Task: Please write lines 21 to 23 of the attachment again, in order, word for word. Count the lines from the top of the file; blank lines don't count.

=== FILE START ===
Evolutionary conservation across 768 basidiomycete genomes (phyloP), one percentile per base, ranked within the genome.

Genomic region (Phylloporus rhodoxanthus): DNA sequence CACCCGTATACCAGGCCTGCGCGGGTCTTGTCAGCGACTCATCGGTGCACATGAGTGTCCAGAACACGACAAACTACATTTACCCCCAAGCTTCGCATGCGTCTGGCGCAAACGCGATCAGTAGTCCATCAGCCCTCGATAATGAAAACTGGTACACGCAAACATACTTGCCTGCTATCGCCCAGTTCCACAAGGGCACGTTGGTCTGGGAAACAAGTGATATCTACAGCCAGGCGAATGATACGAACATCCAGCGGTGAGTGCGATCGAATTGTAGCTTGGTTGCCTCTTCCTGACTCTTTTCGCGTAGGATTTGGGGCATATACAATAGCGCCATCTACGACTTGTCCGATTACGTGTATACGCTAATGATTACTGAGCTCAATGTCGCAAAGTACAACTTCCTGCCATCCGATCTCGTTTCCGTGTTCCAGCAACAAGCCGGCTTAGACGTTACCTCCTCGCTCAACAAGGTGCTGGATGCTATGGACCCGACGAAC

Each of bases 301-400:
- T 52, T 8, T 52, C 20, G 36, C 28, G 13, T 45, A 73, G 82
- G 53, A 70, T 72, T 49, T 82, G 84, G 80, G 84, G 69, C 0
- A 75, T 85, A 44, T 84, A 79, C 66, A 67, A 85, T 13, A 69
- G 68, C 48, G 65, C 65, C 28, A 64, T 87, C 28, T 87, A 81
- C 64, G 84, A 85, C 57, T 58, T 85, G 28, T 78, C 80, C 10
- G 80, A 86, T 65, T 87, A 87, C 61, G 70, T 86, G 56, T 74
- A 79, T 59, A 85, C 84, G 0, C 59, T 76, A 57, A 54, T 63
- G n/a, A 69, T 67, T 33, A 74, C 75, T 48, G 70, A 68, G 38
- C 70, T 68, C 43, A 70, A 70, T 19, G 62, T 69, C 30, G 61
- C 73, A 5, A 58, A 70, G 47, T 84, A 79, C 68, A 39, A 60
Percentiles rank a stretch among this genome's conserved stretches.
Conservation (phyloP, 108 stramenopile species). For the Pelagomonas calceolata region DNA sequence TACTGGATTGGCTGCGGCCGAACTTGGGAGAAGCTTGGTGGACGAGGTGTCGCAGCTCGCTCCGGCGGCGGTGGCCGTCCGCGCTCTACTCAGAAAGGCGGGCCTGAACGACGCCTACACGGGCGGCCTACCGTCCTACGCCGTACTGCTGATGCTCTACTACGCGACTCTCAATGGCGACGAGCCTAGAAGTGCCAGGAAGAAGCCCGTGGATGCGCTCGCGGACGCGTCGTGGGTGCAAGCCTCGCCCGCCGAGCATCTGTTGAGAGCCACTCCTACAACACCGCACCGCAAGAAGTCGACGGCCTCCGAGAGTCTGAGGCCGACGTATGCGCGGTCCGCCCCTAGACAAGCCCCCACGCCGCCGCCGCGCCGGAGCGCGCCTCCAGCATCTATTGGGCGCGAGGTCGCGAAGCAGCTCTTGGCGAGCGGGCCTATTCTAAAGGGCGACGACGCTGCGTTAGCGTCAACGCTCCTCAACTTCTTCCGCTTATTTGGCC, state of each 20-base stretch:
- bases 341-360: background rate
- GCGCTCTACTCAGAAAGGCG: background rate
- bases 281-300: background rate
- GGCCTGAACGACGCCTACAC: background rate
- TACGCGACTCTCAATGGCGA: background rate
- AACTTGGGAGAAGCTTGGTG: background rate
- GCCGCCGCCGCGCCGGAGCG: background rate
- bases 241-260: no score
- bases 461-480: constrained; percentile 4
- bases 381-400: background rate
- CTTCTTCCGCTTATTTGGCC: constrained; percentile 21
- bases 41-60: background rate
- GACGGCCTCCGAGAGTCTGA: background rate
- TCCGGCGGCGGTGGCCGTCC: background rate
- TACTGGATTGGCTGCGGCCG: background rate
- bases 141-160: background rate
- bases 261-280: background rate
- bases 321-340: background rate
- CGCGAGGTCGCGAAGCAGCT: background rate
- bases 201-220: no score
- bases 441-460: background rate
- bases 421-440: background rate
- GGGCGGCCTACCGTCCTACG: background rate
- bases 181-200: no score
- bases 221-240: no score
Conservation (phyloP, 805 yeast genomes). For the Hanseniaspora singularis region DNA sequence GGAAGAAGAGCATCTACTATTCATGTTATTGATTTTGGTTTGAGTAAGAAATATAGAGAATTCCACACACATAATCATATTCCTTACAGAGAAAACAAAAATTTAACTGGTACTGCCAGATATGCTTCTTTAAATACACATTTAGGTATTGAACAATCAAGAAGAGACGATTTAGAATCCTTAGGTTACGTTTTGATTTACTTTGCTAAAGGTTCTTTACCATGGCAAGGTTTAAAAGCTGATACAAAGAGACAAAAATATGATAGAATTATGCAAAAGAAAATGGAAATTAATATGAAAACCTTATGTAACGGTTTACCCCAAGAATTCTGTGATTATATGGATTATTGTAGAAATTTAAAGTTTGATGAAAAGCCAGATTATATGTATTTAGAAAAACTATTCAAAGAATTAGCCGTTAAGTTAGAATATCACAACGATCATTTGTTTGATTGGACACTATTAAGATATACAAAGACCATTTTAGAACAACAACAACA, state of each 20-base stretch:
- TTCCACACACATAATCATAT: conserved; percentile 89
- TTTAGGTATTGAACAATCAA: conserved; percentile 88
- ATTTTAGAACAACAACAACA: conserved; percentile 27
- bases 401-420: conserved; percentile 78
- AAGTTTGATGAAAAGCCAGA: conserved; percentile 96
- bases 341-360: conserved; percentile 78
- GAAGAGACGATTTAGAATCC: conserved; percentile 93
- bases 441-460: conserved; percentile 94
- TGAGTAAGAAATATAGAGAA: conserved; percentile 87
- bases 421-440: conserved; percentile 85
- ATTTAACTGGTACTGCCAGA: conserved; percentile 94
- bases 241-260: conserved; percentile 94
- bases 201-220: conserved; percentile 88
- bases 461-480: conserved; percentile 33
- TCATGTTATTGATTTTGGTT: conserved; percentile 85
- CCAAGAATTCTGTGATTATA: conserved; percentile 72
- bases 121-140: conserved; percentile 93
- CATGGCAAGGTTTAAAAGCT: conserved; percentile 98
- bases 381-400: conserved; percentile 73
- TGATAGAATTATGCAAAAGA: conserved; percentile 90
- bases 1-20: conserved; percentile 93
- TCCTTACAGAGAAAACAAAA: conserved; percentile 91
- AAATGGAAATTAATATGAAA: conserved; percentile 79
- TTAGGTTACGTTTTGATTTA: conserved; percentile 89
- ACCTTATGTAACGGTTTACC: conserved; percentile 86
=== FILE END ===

- AACTTGGGAGAAGCTTGGTG: background rate
- GCCGCCGCCGCGCCGGAGCG: background rate
- bases 241-260: no score